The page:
What is cyber bullying?
According to the National Crime Prevention Council, cyber bullying is using the Internet, cell phones, video game systems, or other technology to send or post text or images intended to hurt or embarrass another person.
Cox Communications and the Pew Internet & American Life Project, found that 93% of youth in the U.S. are online and 73% have a cell phone. Another study conducted by the Cyber Bullying Research Center, reveals approximately 20% of young people reported experiencing cyber bullying in their lifetimes. Another study by Cox Communications and the National Center for Missing & Exploited Children indicates that about 1 in 10 teens have cyber bullied someone online or by text message and 16% have seen or heard of a friend who bullied.
Some examples of cyber bullying include:
- Sending mean or threatening e-mails, messages, or texts
- Tricking someone into revealing personal or embarrassing information and sending it to others
- Sending or forwarding private messages to others
- Sharing explicit pictures with others without consent
- Starting rumors via text message or online
- Creating fake online proﬁles on websites such as Facebook, Myspace, Twitter, etc. to make fun of people
Terms you should know:
Flaming: online verbal attacks or fights via electronic messages.
Harassment: repeated messages of an offensive or derogatory nature.
Cyberstalking: repeated messages of an intimidating character that make a person feel afraid for his or her physical safety.
Denigration: online “put-downs,” including sending or posting hurtful gossip or rumors to cause a person embarrassment.
Impersonation: using someone’s e-mail account to send out messages, supposedly from the account holder, that reflect badly on that person and may cause trouble, shame, or embarrassment.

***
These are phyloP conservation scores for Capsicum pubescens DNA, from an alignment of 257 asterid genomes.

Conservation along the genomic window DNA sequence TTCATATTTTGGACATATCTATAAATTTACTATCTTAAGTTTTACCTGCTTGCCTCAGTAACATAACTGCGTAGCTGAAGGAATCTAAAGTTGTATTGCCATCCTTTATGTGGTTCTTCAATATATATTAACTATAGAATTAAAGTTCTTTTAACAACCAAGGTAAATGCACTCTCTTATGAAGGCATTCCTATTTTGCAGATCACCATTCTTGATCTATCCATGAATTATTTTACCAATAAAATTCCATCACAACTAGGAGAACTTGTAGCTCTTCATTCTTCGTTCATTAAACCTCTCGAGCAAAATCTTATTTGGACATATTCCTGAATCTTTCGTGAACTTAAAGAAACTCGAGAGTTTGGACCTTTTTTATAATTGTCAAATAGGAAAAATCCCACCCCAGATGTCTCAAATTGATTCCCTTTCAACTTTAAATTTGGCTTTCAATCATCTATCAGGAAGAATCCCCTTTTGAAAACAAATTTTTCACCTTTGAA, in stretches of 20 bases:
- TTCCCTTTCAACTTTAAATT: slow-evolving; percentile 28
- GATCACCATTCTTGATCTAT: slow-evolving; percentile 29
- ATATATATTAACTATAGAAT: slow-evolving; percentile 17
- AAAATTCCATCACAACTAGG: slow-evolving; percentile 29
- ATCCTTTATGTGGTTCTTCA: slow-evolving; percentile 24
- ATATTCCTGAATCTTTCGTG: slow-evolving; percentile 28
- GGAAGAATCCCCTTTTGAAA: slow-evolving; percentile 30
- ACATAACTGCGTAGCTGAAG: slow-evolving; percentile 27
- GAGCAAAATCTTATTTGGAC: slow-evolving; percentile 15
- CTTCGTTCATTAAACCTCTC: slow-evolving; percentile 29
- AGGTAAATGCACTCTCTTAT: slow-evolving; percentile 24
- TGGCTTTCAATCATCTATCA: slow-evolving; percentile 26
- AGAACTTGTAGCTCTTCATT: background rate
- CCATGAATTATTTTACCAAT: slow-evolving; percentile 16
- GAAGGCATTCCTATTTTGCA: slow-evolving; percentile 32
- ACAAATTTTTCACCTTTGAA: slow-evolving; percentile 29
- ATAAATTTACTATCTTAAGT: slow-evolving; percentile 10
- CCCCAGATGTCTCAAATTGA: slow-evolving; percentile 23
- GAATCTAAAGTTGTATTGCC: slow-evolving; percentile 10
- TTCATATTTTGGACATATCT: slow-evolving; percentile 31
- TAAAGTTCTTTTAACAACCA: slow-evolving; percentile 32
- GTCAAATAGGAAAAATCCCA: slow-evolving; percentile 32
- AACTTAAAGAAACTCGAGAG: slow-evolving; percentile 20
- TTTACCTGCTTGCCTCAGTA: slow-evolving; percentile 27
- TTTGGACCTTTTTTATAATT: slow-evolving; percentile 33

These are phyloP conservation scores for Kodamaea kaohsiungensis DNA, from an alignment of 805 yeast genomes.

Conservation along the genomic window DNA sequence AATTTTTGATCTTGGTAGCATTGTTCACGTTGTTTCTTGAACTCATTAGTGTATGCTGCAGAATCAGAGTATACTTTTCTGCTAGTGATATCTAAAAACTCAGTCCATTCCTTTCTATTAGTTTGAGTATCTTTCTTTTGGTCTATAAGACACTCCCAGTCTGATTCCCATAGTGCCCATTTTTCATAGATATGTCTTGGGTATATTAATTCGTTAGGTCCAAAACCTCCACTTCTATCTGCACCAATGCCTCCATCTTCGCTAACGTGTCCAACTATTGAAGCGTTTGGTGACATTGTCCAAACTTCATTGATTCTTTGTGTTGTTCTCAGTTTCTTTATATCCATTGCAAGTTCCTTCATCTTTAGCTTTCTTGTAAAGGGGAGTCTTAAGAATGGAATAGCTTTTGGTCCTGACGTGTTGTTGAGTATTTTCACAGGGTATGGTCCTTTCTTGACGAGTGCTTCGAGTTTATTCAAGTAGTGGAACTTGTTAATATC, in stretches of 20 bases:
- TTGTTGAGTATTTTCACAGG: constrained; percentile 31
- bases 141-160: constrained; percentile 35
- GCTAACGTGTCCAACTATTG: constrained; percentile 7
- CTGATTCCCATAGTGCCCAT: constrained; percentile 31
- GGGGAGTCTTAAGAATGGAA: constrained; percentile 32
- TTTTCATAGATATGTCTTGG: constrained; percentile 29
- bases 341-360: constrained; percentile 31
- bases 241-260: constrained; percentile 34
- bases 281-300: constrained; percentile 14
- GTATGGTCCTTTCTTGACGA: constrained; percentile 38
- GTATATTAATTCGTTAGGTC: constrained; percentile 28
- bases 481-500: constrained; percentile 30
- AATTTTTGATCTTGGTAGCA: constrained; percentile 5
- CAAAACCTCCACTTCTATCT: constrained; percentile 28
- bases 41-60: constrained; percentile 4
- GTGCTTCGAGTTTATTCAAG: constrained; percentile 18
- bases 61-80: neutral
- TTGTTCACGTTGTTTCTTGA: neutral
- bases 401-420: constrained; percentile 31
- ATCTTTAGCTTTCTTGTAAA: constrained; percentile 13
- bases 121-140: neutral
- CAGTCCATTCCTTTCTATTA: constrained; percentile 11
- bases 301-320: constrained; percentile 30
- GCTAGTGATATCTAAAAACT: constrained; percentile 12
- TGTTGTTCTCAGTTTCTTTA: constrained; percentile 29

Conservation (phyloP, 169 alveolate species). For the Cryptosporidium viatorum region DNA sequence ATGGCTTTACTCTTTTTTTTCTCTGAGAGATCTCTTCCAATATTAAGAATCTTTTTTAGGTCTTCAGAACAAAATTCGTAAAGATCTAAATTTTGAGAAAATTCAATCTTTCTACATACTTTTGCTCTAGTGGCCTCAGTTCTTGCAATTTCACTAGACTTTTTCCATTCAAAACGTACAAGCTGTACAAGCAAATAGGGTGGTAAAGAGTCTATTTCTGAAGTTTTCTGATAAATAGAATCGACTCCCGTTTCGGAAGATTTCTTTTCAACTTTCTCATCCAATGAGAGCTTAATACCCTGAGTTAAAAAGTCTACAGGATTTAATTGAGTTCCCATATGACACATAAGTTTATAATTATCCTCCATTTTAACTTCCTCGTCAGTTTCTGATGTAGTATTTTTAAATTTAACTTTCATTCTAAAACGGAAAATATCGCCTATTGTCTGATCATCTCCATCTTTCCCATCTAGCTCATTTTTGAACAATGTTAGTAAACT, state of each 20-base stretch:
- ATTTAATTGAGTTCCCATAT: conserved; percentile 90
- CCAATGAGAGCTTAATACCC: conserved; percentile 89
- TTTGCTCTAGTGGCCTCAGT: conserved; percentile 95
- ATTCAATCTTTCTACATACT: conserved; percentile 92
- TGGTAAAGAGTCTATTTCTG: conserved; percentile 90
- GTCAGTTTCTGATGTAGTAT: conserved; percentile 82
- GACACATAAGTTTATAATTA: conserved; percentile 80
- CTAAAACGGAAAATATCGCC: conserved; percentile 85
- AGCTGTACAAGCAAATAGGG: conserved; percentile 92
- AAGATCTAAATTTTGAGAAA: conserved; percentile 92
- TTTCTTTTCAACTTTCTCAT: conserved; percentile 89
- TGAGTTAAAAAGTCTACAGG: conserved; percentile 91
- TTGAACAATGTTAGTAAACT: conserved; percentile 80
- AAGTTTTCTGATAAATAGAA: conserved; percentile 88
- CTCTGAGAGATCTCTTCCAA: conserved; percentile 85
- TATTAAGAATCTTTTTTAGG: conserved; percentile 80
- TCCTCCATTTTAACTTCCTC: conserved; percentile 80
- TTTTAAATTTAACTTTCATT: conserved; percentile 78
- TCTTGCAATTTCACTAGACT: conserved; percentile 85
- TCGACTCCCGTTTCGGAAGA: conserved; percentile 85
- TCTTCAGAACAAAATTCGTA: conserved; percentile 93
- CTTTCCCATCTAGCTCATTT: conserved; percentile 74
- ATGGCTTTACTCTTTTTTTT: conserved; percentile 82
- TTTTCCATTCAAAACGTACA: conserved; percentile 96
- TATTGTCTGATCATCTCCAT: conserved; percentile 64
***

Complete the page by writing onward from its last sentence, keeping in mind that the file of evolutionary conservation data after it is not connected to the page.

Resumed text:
Outing and Trickery: disclosure of someone’s private information online, sending or posting embarrassing images, or deceptions leading another person to reveal personal details about him or herself.
Exclusion: deliberately keeping someone out of an online group, such as a buddy list.
What students should understand:
- There can be consequences to actions you take online (schools, jobs, personal).
- You do not always know who you are talking to.
- Your messages can be re-broadcast to others.
- Tell an adult immediately if you receive a threatening, harassing, or upsetting message.
- Remember - never give out personal information online.
- Items that are posted online or texted can be traced to their original source.
What schools should do:
- Add cyber bullying to existing anti-harassment or bullying policies.
- Provide training and education for students, teachers and parents.
- Let students know where they can report an incident or seek help.
- Take cyber bullying seriously.
Form more cyber-bullying information, check out:
The National Crime Prevention Council at www.ncpc.org. This site provides resources on many forms of bullying, harassment and crime. Many of the resources can be printed and shared with your community.
The Anti-Defamation League (ADL) has a website dedicated to helping schools develop a comprehensive approach to confront harassment and bullying through electronic media.
The Cyber Bully Research Center provides up-to-date information and research regarding cyber bullying. Use this site to find fact sheets, current trends, resources and other books to address cyber bullying in your schools and communities.
Stopbullying.gov is a federal anti-bully website managed by the U.S. Department of Health and Human Services. This site offers resources for parents, schools and students around all forms of bullying and harassment, including cyber bullying. The site also features information on bullying against LGBT youth.
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